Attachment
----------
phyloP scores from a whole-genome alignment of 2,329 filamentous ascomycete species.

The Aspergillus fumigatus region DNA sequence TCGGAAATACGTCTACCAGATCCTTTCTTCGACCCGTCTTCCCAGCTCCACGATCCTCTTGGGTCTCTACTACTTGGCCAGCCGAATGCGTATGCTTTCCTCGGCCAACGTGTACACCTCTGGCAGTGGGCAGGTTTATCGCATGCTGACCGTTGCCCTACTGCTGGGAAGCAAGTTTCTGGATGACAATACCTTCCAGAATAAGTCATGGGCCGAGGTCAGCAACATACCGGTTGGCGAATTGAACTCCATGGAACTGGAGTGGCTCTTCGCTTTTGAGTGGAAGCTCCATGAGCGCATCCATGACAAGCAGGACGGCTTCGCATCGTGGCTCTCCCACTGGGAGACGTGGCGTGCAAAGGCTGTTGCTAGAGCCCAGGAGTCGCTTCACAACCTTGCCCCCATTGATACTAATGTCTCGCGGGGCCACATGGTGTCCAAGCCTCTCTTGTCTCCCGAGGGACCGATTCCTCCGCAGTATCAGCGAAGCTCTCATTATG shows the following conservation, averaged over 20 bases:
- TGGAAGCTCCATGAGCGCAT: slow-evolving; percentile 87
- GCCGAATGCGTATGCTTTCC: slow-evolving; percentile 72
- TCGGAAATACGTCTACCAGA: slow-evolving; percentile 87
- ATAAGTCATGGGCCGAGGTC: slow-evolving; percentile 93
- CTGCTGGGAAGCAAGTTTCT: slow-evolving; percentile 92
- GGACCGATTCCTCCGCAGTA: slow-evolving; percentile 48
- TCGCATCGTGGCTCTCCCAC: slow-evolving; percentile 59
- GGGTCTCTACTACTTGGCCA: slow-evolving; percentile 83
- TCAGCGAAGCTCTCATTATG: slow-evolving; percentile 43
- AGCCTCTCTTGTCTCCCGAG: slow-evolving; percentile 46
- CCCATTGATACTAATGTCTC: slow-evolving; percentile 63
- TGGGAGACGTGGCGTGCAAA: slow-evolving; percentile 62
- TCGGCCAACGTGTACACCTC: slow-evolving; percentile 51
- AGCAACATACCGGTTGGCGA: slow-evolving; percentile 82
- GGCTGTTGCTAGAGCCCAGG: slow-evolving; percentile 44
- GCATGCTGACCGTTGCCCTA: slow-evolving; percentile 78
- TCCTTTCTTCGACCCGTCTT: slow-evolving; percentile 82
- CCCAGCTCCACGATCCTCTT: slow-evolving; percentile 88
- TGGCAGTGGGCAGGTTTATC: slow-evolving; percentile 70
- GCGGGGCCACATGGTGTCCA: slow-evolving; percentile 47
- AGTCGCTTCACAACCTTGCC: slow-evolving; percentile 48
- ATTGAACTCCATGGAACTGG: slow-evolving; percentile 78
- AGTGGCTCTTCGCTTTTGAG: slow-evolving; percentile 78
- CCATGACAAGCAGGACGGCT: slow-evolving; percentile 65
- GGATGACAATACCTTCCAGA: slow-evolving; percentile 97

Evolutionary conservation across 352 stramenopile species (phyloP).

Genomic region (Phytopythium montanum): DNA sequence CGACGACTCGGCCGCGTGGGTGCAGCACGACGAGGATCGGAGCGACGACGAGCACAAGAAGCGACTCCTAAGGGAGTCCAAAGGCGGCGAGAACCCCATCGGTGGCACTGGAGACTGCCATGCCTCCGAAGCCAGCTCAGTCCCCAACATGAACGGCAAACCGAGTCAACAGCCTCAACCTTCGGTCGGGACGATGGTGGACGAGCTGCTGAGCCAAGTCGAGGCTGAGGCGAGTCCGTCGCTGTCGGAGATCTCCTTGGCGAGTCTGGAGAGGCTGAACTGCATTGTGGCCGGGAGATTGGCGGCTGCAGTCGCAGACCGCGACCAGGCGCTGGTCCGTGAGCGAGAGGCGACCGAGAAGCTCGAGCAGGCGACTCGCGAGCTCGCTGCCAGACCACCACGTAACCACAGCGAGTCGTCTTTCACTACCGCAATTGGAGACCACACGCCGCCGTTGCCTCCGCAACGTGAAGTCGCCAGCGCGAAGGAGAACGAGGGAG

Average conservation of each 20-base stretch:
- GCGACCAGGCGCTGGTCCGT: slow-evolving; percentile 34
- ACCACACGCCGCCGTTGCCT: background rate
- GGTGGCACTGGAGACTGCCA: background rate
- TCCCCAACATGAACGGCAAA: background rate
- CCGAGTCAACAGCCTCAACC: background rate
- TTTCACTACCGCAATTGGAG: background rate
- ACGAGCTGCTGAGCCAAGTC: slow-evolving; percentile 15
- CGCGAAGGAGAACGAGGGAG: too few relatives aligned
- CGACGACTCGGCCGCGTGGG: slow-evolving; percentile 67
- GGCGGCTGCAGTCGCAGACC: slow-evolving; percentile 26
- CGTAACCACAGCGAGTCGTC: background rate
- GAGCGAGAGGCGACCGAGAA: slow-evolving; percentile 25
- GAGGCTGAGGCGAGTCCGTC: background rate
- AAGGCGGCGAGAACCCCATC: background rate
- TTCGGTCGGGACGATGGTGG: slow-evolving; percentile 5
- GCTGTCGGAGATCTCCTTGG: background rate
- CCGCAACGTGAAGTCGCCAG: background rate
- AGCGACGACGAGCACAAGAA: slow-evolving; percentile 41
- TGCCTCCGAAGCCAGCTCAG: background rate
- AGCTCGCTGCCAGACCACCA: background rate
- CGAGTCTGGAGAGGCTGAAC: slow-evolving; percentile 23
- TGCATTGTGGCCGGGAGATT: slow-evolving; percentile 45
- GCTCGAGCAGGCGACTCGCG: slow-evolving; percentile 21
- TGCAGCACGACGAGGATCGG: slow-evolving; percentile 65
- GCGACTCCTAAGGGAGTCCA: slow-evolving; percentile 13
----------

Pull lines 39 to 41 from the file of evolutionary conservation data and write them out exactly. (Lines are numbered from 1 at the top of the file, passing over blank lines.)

- CGACGACTCGGCCGCGTGGG: slow-evolving; percentile 67
- GGCGGCTGCAGTCGCAGACC: slow-evolving; percentile 26
- CGTAACCACAGCGAGTCGTC: background rate